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  • See what's happening, who's talking and what will be making headlines on Friday's Squawk on the Street.

  • Yahoo! CEO Carol Bartz

    Yahoo CEO Carol Bartz has got a full-blown crisis on her hands, as three key executives are headed for the door.

  • Value investor Whitney Tilson of T2 Partners shares his top stock picks for the fourth quarter.

  • Google. Apple. Intel. Adobe. Pixar. Intuit. All names that many in the technology field would give their right hand to work for. Each has garnered a reputation eliciting superlatives for innovation and leadership. But as last week's settlement of a U.S. Department of Justice investigation revealed, each has engaged in hiring practices that hindered advancement for both employees and the industry.

  • Six in 60

    Here's why you should keep a close eye on these six stocks.

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    Deep inside the computer worm that some specialists suspect is aimed at slowing Iran’s race for a nuclear weapon lies what could be a fleeting reference to the Book of Esther, the Old Testament tale in which the Jews pre-empt a Persian plot to destroy them.

  • CEO Jeff Lunsford tells Cramer all about it.

  • Mike Sutherlin, CEO of Joy Global, talks candidly about takeovers with the desk.

  • Negotiating Pay

    Ongo, a Silicon Valley startup planning to launch a website for reading and sharing news from multiple sources, says it received an initial round of funding from some of the country's top newspaper publishers.

  • Six in 60

    Here's why you should keep a close eye on these six stocks.

  • See what's happening, who's talking and what will be making headlines on Wednesday's Squawk on the Street.

  • Plus, get calls on the banks, tech and more.

  • AOL

    AOL is buying TechCrunch.com, part of CEO Tim Armstrong's plan to what he calls "doubling down" on content.

  • She says the social network's ad business is booming: saying it's been a "big year," and that they're working with all the biggest advertisers. She wouldn't comment directly on competing with Google for ad dollars, but she's clearly confident in their competitive position saying. Facebook is the number one site and advertisers want to be where their customers are.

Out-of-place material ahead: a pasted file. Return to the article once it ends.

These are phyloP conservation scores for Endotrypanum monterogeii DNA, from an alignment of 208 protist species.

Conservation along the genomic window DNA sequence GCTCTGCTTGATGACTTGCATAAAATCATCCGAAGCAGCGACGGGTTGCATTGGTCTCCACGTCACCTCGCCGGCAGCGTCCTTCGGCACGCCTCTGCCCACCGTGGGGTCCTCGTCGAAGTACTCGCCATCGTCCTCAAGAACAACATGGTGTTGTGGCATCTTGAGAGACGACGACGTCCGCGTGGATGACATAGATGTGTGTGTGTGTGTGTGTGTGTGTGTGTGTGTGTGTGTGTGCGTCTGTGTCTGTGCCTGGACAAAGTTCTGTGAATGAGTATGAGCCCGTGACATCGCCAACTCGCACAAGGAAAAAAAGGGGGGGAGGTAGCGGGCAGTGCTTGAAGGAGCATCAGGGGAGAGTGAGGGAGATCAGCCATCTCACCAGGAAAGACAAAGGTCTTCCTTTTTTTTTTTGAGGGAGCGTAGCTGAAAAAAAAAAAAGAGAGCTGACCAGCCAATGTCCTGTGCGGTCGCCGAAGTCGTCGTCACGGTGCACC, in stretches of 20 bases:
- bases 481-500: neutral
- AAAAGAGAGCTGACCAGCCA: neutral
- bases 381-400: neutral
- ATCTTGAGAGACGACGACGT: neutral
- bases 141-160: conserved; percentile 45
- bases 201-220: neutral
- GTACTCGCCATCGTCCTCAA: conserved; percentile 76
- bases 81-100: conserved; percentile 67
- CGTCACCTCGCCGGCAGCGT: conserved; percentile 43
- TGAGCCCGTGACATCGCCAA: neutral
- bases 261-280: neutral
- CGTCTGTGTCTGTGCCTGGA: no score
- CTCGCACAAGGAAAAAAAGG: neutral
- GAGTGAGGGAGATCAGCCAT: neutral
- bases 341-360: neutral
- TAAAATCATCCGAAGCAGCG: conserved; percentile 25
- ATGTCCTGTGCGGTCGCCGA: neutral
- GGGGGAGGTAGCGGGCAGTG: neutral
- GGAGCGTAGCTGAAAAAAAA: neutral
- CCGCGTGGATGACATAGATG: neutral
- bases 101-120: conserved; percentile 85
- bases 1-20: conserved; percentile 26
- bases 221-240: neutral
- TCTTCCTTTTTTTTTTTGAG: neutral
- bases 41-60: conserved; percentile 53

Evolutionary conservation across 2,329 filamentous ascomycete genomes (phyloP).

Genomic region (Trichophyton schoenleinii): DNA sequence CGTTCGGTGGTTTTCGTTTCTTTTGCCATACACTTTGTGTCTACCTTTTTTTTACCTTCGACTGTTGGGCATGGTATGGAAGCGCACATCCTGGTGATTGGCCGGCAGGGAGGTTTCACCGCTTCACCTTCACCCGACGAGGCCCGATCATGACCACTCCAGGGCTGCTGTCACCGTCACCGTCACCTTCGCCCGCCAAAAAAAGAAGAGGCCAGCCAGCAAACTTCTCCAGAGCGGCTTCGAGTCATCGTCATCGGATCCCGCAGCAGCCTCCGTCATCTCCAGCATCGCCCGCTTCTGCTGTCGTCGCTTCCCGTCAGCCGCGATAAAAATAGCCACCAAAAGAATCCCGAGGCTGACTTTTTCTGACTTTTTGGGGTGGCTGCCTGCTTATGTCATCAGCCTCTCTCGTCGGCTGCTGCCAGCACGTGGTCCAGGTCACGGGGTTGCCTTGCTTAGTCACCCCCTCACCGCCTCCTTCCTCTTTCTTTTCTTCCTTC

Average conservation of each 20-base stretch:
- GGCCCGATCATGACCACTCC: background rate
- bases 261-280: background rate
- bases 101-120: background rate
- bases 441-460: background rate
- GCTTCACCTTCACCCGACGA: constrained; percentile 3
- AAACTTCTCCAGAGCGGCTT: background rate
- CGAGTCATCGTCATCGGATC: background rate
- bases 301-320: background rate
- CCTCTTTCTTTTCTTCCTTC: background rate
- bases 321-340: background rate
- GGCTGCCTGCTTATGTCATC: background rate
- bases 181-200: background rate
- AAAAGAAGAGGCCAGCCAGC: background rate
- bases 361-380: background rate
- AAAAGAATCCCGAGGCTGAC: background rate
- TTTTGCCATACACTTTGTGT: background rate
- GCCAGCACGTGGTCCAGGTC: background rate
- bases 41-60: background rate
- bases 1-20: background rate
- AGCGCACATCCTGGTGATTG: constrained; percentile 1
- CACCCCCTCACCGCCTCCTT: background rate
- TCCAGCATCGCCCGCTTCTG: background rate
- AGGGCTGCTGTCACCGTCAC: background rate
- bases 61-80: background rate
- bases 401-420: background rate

• See what's happening, who's talking and what will be making headlines on Tuesday's Squawk on the Street.

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    Share your opinion in today's poll.

  • Twitter

    I caught up with the CEO of Twitter from the annual Advertising Week conference in Manhattan; he tells us demand for Twitter's ads is far outpacing the company's supply. Williams says that not only are more companies looking to advertise on Twitter, but each company also wants to spend more on ads.

  • Sonny Steward, left, Amanda Steward, right, and Alma Gonzales, back to camera, prepare DVD's to be mailed from Blockbuster Inc.'s distribution center in Dallas

    Blockbuster was doomed to failure the moment Netflix came along: that's one narrative arc that has been appearing ever since the video rental giant started staggering. And it's gained not a little traction since Blockbuster's bankruptcy filing last week. Which is a shame, because it happens to be untrue.

  • AOL

    We caught up with AOL CEO Tim Armstrong at Advertising Week where he's pitching his new "Devil Ads" platform. The new Devil ads are bigger and more interactive, with more video —Armstrong says he expects them to be far more effective.

  • See what's happening, who's talking and what will be making headlines on Monday's Squawk on the Street.